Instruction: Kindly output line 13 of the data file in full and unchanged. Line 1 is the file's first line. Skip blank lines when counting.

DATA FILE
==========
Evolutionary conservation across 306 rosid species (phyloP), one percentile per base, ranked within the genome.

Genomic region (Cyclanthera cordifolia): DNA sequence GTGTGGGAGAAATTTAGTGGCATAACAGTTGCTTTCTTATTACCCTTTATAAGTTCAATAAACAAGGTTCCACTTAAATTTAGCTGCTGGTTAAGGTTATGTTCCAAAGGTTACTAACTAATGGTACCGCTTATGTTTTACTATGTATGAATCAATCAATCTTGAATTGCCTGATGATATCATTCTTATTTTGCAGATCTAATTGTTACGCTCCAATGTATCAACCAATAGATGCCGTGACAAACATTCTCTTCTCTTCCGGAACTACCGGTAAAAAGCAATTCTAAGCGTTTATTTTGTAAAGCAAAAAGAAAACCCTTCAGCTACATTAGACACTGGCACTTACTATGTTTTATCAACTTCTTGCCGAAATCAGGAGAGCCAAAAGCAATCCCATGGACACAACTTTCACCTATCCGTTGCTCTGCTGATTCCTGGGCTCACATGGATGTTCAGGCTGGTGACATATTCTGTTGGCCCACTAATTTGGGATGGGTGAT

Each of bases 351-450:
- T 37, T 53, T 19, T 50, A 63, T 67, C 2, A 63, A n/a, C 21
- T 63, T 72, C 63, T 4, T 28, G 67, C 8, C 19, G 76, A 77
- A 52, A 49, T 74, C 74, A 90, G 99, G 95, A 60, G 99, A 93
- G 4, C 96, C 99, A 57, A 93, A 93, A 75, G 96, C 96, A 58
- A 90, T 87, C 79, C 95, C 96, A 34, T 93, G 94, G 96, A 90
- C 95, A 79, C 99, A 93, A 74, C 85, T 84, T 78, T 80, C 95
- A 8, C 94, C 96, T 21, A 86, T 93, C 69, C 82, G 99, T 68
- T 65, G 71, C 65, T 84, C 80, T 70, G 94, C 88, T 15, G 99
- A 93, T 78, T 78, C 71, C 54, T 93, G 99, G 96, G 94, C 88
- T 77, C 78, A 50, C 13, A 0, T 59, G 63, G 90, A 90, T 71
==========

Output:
- T 77, C 78, A 50, C 13, A 0, T 59, G 63, G 90, A 90, T 71